The next organisation that has been incredibly helpful in the lead up to our inaugural BioArtBlitz! is the fantastic wildlife charity Butterfly Conservation. This national organisation, and their Head of Science Dr Richard Fox, was on Radio 4's Today program this morning sadly warning us in their latest research that half of Britain's butterfly species are either threatened or near-threatened with extinction. But there is plenty we can do!
We are fortunate to have a Butterfly Conservation Cornwall Branch running field trips and other events for everyone interested in or dedicated to saving butterflies and moths, and the environment.
Their website is jammed full of information and there is a beautiful piece of film called 'Cornwall's Butterflies Back from the Brink' - I hope it inspires you to join the Cornish Branch on a summer field trip, offer a donation or join as a member.
There is also a bi-annual publication called Cornwall Butterfly Observer available online for anyone to have read.
At Sailors Creek we have already made more room for butterflies and moths at Sailors Creek by clearing back a little of the scrub species making way for woodland glade and the availability of more flowering herbaceous plants full of nectar for the moths and butterflies to feast on.
The Cornwall Branch are really keen to increase their membership numbers in order to further support the work they are doing and would welcome any records of butterflies and, if you are interested, moths, though they are apparently much more difficult to identify.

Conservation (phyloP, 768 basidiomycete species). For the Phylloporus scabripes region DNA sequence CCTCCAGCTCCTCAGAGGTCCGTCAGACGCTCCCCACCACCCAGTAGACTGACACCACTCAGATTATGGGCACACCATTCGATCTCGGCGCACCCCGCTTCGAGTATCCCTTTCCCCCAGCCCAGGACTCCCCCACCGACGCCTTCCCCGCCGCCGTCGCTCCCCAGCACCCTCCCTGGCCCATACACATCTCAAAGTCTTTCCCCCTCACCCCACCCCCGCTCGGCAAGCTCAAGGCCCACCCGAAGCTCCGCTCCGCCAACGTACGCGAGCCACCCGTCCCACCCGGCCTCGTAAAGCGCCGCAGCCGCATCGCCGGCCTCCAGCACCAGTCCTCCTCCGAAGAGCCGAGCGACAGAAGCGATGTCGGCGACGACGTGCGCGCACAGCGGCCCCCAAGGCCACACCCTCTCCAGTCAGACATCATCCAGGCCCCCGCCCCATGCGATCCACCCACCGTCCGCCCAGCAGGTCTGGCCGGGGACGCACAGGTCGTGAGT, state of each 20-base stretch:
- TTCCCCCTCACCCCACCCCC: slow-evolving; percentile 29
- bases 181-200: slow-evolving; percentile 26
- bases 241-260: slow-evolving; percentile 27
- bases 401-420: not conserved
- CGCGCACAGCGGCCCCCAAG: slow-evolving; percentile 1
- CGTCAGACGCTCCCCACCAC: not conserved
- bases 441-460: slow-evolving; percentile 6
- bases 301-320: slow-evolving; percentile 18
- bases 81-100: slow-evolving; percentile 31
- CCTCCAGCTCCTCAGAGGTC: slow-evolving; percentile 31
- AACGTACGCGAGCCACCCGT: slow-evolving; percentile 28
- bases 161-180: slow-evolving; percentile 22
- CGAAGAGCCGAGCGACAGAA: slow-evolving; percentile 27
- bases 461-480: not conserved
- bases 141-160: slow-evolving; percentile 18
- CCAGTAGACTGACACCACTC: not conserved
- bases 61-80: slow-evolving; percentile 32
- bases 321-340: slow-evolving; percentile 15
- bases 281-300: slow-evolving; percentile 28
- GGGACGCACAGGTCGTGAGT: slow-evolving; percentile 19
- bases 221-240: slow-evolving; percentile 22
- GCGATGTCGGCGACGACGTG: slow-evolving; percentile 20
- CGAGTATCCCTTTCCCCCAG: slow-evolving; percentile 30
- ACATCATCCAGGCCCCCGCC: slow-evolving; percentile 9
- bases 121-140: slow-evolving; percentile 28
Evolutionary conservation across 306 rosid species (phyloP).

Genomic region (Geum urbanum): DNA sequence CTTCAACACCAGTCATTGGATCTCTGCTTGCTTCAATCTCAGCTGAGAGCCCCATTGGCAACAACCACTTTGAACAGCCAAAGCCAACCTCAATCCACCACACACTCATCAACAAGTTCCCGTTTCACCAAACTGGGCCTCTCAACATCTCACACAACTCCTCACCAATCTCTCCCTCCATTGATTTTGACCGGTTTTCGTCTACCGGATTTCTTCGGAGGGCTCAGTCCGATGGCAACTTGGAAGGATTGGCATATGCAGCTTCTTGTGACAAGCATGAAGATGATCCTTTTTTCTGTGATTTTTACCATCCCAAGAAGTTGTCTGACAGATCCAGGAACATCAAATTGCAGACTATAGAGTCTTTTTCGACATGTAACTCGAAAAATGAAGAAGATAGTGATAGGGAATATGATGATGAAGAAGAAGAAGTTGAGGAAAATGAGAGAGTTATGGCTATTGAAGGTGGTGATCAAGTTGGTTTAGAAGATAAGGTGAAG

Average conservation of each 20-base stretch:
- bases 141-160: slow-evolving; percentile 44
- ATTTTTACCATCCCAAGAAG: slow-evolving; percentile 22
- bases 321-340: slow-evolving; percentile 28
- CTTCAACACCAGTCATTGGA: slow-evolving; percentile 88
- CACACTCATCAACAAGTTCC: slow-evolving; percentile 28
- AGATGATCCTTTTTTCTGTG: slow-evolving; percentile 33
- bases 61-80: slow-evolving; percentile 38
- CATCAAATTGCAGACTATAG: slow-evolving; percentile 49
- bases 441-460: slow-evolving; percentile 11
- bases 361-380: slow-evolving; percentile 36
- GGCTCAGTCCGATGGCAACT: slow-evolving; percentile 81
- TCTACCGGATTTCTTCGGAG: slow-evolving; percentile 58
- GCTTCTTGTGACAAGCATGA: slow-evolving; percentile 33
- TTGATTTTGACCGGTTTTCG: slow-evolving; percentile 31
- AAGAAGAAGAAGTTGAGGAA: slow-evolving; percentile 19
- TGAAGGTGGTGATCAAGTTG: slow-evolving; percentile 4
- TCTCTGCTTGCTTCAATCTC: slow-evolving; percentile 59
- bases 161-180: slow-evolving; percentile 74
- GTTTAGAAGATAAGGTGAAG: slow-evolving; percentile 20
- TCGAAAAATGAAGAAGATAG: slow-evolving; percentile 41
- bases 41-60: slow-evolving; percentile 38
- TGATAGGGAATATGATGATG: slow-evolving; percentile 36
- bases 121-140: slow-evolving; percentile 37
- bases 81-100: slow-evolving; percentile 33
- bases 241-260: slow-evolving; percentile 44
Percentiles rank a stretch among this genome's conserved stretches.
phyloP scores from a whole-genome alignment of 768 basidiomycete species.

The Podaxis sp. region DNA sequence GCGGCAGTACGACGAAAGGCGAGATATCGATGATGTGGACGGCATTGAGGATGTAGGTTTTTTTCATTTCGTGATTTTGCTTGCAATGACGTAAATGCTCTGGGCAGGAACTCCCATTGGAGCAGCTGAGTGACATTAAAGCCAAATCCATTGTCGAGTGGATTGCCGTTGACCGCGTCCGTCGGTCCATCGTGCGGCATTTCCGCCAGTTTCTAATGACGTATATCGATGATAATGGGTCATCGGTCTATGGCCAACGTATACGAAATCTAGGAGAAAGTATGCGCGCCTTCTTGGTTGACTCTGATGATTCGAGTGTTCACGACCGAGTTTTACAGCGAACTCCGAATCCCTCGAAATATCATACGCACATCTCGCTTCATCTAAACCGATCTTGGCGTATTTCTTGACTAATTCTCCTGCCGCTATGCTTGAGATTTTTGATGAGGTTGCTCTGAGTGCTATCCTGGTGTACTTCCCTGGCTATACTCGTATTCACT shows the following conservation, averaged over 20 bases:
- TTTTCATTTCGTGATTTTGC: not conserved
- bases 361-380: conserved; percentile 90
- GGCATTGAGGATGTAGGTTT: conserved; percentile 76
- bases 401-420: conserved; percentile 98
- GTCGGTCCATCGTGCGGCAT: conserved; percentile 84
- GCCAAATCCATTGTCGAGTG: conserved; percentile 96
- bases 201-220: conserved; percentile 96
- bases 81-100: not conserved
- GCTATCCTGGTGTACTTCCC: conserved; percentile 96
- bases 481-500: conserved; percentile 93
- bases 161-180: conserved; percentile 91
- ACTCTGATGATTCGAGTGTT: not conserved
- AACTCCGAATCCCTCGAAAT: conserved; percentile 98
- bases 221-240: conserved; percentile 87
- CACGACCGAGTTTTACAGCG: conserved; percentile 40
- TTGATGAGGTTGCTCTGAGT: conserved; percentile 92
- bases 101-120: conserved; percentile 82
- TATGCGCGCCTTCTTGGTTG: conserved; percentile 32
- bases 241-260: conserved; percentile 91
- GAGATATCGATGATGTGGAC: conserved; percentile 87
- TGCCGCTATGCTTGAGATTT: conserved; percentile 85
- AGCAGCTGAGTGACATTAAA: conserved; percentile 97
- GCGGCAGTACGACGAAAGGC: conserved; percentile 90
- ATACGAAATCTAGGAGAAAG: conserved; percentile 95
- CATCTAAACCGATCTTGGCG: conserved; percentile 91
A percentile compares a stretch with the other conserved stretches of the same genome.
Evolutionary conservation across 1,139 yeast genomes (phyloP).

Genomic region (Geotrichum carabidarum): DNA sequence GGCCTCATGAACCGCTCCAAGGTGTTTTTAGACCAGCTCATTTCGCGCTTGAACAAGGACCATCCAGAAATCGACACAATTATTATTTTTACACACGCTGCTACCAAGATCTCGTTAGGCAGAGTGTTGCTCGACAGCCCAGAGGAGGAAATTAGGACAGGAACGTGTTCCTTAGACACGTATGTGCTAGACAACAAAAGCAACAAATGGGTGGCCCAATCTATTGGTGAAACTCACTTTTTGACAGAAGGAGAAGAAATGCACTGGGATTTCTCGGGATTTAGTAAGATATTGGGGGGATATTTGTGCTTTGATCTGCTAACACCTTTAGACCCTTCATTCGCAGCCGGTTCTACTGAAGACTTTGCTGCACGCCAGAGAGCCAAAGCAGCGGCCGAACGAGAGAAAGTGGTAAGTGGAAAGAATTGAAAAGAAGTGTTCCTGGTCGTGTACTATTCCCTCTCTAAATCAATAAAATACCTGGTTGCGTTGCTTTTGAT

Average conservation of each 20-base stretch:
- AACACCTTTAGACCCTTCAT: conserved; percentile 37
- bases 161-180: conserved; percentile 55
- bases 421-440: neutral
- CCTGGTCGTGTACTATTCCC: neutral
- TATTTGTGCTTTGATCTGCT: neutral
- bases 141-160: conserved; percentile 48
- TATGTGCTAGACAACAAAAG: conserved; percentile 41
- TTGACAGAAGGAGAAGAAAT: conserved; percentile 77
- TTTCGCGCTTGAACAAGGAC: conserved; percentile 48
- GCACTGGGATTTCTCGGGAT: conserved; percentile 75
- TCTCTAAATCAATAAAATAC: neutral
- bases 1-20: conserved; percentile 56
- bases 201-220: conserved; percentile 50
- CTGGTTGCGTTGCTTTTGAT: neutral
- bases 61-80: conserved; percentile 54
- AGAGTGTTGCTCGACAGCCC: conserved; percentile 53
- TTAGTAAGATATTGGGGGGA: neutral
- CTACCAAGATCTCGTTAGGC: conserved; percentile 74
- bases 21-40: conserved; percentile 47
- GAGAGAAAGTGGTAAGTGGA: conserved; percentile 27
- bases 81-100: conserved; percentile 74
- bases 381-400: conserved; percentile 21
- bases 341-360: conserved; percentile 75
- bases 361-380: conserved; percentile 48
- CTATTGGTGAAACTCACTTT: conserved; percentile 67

What else can we do?
Kath Wood, Membership Secretary of the Cornwall Branch wrote to us with these snippets of great advice:
"If you have oaks, any species, you may have Purple Hairstreaks. The caterpillars feed on oak leaf buds and the adults live in the canopy. They are often visible late in the afternoons in July and August, flying around the tops of the trees. They have dark purple upper sides and are brown underneath. You will need binoculars or a suitable camera to get a good view, and that is much easier if the ground slopes steeply and you can look down on the tops of the trees. If you can leave, or even plant, stinging nettles against a more or less south facing wall or bank sheltered from the wind, you may get Red Admirals, Peacocks, Small Tortoiseshells and Commas, which all feed on them. Alder Buckthorn or Purging Buckthorn may attract Brimstones. Several species feed on long grasses, so leave plenty of that. You will also need nectar plants for the adults to feed. Bramble is good, and the Butterfly Conservation national website will give you plenty of other ideas.
If you would like to see some moths, even if not to identify and record, try spreading or hanging out a white sheet at dusk on a warm, calm evening and leaving a lamp or torch shining on it. You may well be pleasantly surprised. If you get really interested, we have people who can give you more information and advice."